Does it come back to the ideas we were raised with that perceive modesty and unassuming behavior in the midst of accomplishment as the greater? Yet isn’t the idea of humility just as much a scheme of the ego as reveling in something achieved? Surely one can celebrate victory without guilt and at the same time, remain humble. Wouldn’t celebrating make the neurons for success stronger so to pave the way for more of it? But really, what is success then: topping out a boulder or never giving up…? And failure? Is it falling or simply giving up or even not trying? Doesn’t that old saying go something like: ‘it is better to have tried and failed then to have never tried at all’…?

Doro going high on a very nice new line
As I face seemingly insurmountable challenges that test my patience and poise, I ask myself why I climb. As climbers, is it really the summit that we aim for or is it something else that we chase with an eternal thirst that we know is secretly unquenchable. As for myself, I beg for the later, for when one boulder is topped, my mind almost immediately goes to the next challenge, the next test as it were. To exhaust our bodies and minds as far as they can go, to put so much effort into one try that you’re whole being lets out the most unconscious scream of effort, to tear your skin only to re-tear it so that your blood stains the very rock on which you dedicate; to lay at the bottom of a problem in amazement of how hard can it really be and what do you need to do to conquer it, to approach a rock like a puzzle that requires all of your effort and focus.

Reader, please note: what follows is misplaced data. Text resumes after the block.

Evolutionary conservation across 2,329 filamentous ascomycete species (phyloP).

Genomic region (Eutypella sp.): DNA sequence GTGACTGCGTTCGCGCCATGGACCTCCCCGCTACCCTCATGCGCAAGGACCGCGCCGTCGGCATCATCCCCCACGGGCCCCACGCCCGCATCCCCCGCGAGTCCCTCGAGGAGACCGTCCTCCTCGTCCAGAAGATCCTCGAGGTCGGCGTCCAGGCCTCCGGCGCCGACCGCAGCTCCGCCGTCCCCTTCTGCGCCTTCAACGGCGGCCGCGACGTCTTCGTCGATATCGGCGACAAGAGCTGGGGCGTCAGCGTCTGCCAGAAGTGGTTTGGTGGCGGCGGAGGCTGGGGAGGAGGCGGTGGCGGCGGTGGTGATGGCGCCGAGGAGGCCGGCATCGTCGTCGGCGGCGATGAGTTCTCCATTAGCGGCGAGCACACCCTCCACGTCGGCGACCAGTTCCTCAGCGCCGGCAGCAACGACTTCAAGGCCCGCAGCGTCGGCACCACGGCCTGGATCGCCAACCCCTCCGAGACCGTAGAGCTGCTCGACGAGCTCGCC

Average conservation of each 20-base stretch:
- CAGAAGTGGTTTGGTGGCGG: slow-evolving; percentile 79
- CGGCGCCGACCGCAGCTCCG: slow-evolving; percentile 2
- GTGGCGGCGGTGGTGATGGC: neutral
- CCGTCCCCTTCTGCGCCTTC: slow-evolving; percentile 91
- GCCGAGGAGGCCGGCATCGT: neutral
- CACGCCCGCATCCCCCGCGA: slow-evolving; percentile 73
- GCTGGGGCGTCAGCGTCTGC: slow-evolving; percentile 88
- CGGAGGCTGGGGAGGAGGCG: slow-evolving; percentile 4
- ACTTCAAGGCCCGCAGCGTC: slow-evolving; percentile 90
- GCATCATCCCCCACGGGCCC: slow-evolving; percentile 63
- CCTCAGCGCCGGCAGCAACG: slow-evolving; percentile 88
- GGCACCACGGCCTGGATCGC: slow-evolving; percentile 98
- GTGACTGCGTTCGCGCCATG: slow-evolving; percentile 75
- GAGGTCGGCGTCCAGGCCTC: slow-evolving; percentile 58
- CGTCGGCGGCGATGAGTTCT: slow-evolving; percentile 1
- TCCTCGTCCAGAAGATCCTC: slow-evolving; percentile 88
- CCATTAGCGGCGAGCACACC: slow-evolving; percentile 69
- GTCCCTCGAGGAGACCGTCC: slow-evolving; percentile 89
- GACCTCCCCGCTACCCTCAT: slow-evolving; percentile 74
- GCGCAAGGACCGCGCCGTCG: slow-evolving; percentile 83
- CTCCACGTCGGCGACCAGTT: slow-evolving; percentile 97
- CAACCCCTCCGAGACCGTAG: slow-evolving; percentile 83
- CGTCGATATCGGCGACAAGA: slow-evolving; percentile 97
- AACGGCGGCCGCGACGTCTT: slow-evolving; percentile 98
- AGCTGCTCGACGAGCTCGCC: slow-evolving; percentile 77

To be surrounded by like minded souls, who understand, who don’t judge; to feel the aliveness of the cold sharp rock against your skin and mind; to laugh at the absurdities of it all, knowing it’s just rocks, just movement, yet it is a way of being, a way of life… To know that magical day will come when everything clicks together and suddenly you are no more on the ground but floating up the very rock that once fought with your skin and mind, while remembering all the same how much you valued the process and apparent torment.

As you lay on your pad lost in a gaze at the rock above you, the edge of a green tree limbs catches your eyes and your gaze follows it to the top. The blue sky peeks through, a bird chirps nearby. The sound is of nature. You suddenly remember beyond the frustrations and toils why you do this. This lying on the pad, this pain in the tips, this climbing… it’s all ridiculous and preposterous fun.

Thanks gus, Leslie-Ann, Marina and Alex for your kindness and friendship.
And thanks to you, the reader, for reading…!

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Always exciting things happening on the streets of Ausserferra
Visiting the huge dam on the Italian/Swis border

Thursday, September 3, 2015

Adventures of the Dark Side

You know those moments in your life of such clarity that make you question how you made it as far as you did; those moments that make you feel as if you’ve been living with a sheet over your head. It’s not the sort of spiritual awakening which I refer but more the real, sharp, in your face kind of clarity that unfortunately is called… reality. 

Reality… we have met before. For reasons within my own nature I often let you pass and continue on my way. Nothing is going to prove me wrong, especially you. Nothing will stand in my way, especially you. In fact, I kind of hate you. Life is too short for you. It’s like that, is it not…? We all have this one life… and then reality, with the momentum of a thousand storms, comes along and reminds us it isn’t so.